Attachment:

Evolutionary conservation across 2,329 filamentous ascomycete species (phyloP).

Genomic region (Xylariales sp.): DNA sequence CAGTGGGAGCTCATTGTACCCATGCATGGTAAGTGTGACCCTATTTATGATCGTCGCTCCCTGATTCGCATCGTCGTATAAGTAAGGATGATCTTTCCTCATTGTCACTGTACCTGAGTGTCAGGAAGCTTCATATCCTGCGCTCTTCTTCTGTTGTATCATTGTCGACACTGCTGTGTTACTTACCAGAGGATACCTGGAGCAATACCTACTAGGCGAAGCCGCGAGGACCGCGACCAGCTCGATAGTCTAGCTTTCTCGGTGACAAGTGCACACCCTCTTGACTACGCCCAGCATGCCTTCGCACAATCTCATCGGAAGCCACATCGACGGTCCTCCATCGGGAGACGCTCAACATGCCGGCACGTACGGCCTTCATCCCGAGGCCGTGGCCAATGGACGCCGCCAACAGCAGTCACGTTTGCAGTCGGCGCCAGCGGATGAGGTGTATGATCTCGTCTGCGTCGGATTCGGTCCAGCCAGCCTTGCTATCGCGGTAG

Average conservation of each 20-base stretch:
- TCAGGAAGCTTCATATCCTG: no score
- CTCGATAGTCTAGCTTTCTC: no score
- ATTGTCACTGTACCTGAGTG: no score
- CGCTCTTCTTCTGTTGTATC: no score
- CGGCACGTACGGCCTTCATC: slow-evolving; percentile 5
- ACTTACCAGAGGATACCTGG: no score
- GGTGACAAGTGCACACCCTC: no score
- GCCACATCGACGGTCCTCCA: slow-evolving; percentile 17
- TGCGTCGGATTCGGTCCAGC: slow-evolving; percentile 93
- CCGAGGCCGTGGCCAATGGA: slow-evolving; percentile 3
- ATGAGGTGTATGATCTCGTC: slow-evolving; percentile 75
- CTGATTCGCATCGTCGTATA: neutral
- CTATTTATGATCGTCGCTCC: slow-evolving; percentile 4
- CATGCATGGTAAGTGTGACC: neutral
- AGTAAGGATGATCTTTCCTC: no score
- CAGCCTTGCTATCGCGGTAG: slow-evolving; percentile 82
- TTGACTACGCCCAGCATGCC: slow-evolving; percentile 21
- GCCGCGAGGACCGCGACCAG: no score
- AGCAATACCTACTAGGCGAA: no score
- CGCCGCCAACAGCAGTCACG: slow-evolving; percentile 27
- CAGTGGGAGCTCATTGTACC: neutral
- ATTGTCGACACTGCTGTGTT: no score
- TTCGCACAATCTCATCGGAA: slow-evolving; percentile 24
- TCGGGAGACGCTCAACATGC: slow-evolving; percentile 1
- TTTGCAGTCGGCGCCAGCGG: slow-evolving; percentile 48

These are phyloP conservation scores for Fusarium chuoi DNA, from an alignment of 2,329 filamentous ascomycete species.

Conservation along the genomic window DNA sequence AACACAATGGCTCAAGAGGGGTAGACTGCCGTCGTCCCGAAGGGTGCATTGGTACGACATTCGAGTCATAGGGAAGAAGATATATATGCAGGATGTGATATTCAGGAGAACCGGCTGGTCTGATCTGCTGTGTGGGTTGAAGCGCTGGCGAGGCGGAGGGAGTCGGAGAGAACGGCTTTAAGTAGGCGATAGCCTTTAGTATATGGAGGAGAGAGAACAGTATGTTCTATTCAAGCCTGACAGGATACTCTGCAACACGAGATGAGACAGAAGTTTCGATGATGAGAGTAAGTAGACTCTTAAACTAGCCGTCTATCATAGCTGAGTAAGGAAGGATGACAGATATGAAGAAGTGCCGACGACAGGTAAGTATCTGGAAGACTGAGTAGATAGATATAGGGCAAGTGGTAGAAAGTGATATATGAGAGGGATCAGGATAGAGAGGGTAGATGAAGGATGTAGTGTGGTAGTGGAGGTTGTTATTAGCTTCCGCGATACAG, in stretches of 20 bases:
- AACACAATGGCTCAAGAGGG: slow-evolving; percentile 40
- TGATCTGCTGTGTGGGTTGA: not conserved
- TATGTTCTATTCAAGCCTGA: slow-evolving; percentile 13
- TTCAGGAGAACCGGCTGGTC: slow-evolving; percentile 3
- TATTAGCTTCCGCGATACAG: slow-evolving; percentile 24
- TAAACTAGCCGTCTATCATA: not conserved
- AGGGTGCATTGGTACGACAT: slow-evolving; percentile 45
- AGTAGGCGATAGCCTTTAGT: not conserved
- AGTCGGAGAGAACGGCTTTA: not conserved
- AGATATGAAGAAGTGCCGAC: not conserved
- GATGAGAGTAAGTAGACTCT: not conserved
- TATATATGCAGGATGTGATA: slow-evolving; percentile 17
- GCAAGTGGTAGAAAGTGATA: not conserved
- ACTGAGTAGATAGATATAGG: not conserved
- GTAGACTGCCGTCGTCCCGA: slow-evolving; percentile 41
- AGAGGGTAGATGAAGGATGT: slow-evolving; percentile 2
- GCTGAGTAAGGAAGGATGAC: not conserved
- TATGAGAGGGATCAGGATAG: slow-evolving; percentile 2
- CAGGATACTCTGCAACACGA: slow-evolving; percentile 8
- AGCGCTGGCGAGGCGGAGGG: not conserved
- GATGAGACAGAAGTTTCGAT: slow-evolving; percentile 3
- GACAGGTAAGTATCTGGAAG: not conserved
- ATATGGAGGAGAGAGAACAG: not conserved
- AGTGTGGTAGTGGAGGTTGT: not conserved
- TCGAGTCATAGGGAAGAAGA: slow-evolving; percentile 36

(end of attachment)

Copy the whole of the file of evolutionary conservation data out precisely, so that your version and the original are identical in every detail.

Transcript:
Evolutionary conservation across 2,329 filamentous ascomycete species (phyloP).

Genomic region (Xylariales sp.): DNA sequence CAGTGGGAGCTCATTGTACCCATGCATGGTAAGTGTGACCCTATTTATGATCGTCGCTCCCTGATTCGCATCGTCGTATAAGTAAGGATGATCTTTCCTCATTGTCACTGTACCTGAGTGTCAGGAAGCTTCATATCCTGCGCTCTTCTTCTGTTGTATCATTGTCGACACTGCTGTGTTACTTACCAGAGGATACCTGGAGCAATACCTACTAGGCGAAGCCGCGAGGACCGCGACCAGCTCGATAGTCTAGCTTTCTCGGTGACAAGTGCACACCCTCTTGACTACGCCCAGCATGCCTTCGCACAATCTCATCGGAAGCCACATCGACGGTCCTCCATCGGGAGACGCTCAACATGCCGGCACGTACGGCCTTCATCCCGAGGCCGTGGCCAATGGACGCCGCCAACAGCAGTCACGTTTGCAGTCGGCGCCAGCGGATGAGGTGTATGATCTCGTCTGCGTCGGATTCGGTCCAGCCAGCCTTGCTATCGCGGTAG

Average conservation of each 20-base stretch:
- TCAGGAAGCTTCATATCCTG: no score
- CTCGATAGTCTAGCTTTCTC: no score
- ATTGTCACTGTACCTGAGTG: no score
- CGCTCTTCTTCTGTTGTATC: no score
- CGGCACGTACGGCCTTCATC: slow-evolving; percentile 5
- ACTTACCAGAGGATACCTGG: no score
- GGTGACAAGTGCACACCCTC: no score
- GCCACATCGACGGTCCTCCA: slow-evolving; percentile 17
- TGCGTCGGATTCGGTCCAGC: slow-evolving; percentile 93
- CCGAGGCCGTGGCCAATGGA: slow-evolving; percentile 3
- ATGAGGTGTATGATCTCGTC: slow-evolving; percentile 75
- CTGATTCGCATCGTCGTATA: neutral
- CTATTTATGATCGTCGCTCC: slow-evolving; percentile 4
- CATGCATGGTAAGTGTGACC: neutral
- AGTAAGGATGATCTTTCCTC: no score
- CAGCCTTGCTATCGCGGTAG: slow-evolving; percentile 82
- TTGACTACGCCCAGCATGCC: slow-evolving; percentile 21
- GCCGCGAGGACCGCGACCAG: no score
- AGCAATACCTACTAGGCGAA: no score
- CGCCGCCAACAGCAGTCACG: slow-evolving; percentile 27
- CAGTGGGAGCTCATTGTACC: neutral
- ATTGTCGACACTGCTGTGTT: no score
- TTCGCACAATCTCATCGGAA: slow-evolving; percentile 24
- TCGGGAGACGCTCAACATGC: slow-evolving; percentile 1
- TTTGCAGTCGGCGCCAGCGG: slow-evolving; percentile 48

These are phyloP conservation scores for Fusarium chuoi DNA, from an alignment of 2,329 filamentous ascomycete species.

Conservation along the genomic window DNA sequence AACACAATGGCTCAAGAGGGGTAGACTGCCGTCGTCCCGAAGGGTGCATTGGTACGACATTCGAGTCATAGGGAAGAAGATATATATGCAGGATGTGATATTCAGGAGAACCGGCTGGTCTGATCTGCTGTGTGGGTTGAAGCGCTGGCGAGGCGGAGGGAGTCGGAGAGAACGGCTTTAAGTAGGCGATAGCCTTTAGTATATGGAGGAGAGAGAACAGTATGTTCTATTCAAGCCTGACAGGATACTCTGCAACACGAGATGAGACAGAAGTTTCGATGATGAGAGTAAGTAGACTCTTAAACTAGCCGTCTATCATAGCTGAGTAAGGAAGGATGACAGATATGAAGAAGTGCCGACGACAGGTAAGTATCTGGAAGACTGAGTAGATAGATATAGGGCAAGTGGTAGAAAGTGATATATGAGAGGGATCAGGATAGAGAGGGTAGATGAAGGATGTAGTGTGGTAGTGGAGGTTGTTATTAGCTTCCGCGATACAG, in stretches of 20 bases:
- AACACAATGGCTCAAGAGGG: slow-evolving; percentile 40
- TGATCTGCTGTGTGGGTTGA: not conserved
- TATGTTCTATTCAAGCCTGA: slow-evolving; percentile 13
- TTCAGGAGAACCGGCTGGTC: slow-evolving; percentile 3
- TATTAGCTTCCGCGATACAG: slow-evolving; percentile 24
- TAAACTAGCCGTCTATCATA: not conserved
- AGGGTGCATTGGTACGACAT: slow-evolving; percentile 45
- AGTAGGCGATAGCCTTTAGT: not conserved
- AGTCGGAGAGAACGGCTTTA: not conserved
- AGATATGAAGAAGTGCCGAC: not conserved
- GATGAGAGTAAGTAGACTCT: not conserved
- TATATATGCAGGATGTGATA: slow-evolving; percentile 17
- GCAAGTGGTAGAAAGTGATA: not conserved
- ACTGAGTAGATAGATATAGG: not conserved
- GTAGACTGCCGTCGTCCCGA: slow-evolving; percentile 41
- AGAGGGTAGATGAAGGATGT: slow-evolving; percentile 2
- GCTGAGTAAGGAAGGATGAC: not conserved
- TATGAGAGGGATCAGGATAG: slow-evolving; percentile 2
- CAGGATACTCTGCAACACGA: slow-evolving; percentile 8
- AGCGCTGGCGAGGCGGAGGG: not conserved
- GATGAGACAGAAGTTTCGAT: slow-evolving; percentile 3
- GACAGGTAAGTATCTGGAAG: not conserved
- ATATGGAGGAGAGAGAACAG: not conserved
- AGTGTGGTAGTGGAGGTTGT: not conserved
- TCGAGTCATAGGGAAGAAGA: slow-evolving; percentile 36